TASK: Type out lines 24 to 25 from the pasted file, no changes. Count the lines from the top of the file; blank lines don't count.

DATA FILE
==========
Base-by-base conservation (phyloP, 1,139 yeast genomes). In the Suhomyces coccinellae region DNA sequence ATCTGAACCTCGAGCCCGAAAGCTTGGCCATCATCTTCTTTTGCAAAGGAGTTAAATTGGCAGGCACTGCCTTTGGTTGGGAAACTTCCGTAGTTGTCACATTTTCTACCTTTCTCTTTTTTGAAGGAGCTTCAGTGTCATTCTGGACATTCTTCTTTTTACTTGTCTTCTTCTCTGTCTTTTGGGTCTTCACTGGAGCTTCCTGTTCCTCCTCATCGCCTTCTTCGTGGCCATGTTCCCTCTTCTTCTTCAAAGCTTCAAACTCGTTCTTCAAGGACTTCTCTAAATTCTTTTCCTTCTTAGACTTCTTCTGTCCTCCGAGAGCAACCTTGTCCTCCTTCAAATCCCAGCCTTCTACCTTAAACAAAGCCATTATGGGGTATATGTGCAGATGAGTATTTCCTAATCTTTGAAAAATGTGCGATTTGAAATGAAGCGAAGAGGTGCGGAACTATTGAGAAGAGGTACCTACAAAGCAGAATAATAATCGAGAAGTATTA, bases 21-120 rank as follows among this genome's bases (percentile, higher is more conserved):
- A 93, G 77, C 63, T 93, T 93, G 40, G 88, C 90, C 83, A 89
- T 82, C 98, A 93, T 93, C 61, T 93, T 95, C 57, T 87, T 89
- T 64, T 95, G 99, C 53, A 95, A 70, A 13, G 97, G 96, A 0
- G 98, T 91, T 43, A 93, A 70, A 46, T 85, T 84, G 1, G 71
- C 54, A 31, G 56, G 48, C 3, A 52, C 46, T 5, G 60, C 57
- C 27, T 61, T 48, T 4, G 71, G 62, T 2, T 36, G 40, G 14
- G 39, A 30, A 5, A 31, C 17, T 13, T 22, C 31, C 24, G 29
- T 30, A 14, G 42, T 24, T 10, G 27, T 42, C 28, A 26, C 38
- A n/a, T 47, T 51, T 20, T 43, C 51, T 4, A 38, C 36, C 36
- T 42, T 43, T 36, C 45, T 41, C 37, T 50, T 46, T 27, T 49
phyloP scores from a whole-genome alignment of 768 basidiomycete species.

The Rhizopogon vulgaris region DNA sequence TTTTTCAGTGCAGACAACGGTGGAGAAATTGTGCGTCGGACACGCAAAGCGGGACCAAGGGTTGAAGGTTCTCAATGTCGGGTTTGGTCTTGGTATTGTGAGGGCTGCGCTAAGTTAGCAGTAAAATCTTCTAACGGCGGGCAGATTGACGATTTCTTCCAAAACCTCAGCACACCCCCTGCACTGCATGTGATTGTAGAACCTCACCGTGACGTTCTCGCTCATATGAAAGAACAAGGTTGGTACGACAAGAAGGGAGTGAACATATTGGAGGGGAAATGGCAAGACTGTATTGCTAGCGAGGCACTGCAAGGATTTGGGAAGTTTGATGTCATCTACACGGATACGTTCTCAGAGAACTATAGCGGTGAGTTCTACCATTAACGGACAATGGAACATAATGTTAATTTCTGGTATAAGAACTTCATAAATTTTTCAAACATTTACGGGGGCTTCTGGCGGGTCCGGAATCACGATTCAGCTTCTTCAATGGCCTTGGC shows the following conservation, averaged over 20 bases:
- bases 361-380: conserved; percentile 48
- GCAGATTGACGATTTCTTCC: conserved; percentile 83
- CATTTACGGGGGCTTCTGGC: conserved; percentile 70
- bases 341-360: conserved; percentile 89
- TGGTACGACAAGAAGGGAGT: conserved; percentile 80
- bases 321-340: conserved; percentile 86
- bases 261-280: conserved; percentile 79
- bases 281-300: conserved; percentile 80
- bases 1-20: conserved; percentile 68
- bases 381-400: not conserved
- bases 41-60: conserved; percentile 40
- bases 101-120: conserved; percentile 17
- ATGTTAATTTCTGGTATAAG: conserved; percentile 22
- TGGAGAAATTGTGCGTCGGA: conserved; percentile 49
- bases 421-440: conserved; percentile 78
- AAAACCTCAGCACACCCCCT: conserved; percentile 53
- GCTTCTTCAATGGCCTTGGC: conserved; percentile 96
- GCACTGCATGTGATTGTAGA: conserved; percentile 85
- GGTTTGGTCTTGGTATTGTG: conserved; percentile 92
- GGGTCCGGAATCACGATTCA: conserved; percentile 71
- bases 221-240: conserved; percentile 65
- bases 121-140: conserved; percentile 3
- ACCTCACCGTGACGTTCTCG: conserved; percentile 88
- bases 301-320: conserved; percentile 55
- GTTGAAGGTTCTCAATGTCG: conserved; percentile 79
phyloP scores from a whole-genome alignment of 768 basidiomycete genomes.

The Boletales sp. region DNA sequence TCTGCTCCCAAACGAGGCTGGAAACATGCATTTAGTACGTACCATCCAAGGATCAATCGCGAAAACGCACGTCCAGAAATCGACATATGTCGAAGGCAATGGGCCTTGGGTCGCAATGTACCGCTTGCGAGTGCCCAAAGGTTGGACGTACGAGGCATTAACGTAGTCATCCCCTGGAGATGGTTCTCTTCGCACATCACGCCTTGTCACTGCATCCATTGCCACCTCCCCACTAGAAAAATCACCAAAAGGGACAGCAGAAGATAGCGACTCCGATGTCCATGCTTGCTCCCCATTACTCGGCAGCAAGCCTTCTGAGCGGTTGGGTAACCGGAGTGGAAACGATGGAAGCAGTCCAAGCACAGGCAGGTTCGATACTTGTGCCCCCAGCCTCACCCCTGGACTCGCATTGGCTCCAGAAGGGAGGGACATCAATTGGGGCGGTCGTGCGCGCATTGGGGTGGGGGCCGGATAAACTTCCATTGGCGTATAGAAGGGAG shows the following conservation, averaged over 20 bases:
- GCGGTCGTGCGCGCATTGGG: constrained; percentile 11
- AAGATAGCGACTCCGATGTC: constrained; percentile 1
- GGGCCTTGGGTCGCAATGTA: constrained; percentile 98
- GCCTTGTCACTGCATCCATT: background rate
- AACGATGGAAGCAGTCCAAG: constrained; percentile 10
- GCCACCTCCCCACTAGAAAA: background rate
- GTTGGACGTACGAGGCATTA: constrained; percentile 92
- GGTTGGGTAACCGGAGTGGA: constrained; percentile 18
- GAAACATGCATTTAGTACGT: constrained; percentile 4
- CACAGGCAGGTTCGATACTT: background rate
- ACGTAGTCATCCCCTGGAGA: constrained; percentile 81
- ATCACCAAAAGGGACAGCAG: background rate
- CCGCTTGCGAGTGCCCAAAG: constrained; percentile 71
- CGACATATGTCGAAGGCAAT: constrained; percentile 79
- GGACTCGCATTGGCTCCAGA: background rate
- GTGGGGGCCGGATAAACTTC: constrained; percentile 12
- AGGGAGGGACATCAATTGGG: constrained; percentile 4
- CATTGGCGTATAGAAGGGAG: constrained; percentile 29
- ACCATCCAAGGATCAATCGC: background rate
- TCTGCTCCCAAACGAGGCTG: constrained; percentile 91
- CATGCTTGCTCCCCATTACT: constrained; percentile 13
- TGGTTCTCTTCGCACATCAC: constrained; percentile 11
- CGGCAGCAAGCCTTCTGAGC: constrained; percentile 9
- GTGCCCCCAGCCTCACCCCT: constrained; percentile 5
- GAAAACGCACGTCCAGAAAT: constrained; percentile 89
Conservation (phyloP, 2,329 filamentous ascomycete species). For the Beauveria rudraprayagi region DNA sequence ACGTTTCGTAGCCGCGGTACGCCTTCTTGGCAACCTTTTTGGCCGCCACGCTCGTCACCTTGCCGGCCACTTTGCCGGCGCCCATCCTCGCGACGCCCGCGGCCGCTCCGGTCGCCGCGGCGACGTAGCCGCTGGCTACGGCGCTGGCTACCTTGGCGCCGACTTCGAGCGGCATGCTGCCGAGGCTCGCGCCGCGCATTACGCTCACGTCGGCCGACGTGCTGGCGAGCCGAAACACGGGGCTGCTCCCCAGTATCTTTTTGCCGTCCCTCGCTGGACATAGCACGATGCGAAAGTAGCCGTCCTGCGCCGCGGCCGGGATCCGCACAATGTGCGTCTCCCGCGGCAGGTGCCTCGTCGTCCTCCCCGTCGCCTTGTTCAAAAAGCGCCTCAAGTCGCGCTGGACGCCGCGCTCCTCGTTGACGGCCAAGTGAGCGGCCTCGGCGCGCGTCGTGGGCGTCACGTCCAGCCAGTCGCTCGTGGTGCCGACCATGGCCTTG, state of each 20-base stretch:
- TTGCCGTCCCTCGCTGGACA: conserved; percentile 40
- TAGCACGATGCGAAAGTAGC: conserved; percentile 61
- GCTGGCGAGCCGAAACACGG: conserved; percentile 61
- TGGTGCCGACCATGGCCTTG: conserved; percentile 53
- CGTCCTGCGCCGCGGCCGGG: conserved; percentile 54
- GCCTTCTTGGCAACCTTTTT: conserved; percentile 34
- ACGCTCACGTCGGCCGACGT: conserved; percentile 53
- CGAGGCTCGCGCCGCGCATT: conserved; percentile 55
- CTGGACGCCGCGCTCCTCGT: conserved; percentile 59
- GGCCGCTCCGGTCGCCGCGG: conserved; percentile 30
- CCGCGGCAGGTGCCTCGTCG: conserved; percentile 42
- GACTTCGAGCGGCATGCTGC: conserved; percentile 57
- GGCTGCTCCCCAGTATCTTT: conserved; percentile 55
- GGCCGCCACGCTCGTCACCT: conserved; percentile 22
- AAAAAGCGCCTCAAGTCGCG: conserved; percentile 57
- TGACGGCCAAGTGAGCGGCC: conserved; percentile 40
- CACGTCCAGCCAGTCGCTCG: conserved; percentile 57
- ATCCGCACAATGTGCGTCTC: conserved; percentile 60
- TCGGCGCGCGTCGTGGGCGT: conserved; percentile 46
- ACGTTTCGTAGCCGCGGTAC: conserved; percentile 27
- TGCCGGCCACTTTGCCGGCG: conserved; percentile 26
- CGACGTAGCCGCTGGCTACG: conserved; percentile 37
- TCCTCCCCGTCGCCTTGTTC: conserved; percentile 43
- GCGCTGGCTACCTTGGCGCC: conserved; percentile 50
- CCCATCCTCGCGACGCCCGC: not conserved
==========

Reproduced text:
- bases 41-60: conserved; percentile 40
- bases 101-120: conserved; percentile 17